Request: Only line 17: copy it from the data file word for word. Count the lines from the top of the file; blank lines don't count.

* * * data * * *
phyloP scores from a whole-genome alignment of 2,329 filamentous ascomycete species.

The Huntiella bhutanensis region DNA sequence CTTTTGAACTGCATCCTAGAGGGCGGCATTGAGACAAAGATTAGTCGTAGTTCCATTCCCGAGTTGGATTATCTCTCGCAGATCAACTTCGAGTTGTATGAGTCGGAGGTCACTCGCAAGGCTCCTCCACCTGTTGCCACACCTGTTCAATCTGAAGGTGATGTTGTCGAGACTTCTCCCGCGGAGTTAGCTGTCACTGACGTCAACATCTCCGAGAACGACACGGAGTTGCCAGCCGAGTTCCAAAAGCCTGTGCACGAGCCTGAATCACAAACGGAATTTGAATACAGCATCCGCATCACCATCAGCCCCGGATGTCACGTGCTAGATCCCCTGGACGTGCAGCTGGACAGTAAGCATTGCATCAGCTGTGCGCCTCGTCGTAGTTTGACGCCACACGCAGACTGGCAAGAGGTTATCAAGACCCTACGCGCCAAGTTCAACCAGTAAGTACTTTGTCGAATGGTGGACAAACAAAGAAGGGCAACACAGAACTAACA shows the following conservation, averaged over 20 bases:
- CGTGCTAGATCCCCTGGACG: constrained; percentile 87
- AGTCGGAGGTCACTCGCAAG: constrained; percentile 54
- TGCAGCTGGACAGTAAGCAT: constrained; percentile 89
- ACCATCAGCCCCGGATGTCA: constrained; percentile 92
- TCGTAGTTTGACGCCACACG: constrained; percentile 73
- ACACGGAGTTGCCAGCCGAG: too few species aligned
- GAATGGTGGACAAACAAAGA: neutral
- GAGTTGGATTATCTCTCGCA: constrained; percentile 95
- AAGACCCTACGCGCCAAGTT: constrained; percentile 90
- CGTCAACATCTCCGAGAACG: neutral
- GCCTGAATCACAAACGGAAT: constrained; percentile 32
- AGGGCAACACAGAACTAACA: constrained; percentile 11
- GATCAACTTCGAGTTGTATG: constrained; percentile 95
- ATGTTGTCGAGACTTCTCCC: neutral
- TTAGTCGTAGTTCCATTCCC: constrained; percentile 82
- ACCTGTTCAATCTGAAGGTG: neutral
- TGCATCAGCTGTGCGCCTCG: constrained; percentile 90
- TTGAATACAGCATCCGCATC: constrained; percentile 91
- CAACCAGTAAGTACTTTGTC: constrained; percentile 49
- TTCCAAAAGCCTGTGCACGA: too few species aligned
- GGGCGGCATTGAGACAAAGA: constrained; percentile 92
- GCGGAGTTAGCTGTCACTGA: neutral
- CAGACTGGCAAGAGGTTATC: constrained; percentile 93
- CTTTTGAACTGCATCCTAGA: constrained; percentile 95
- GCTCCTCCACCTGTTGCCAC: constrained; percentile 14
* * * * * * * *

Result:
- TTAGTCGTAGTTCCATTCCC: constrained; percentile 82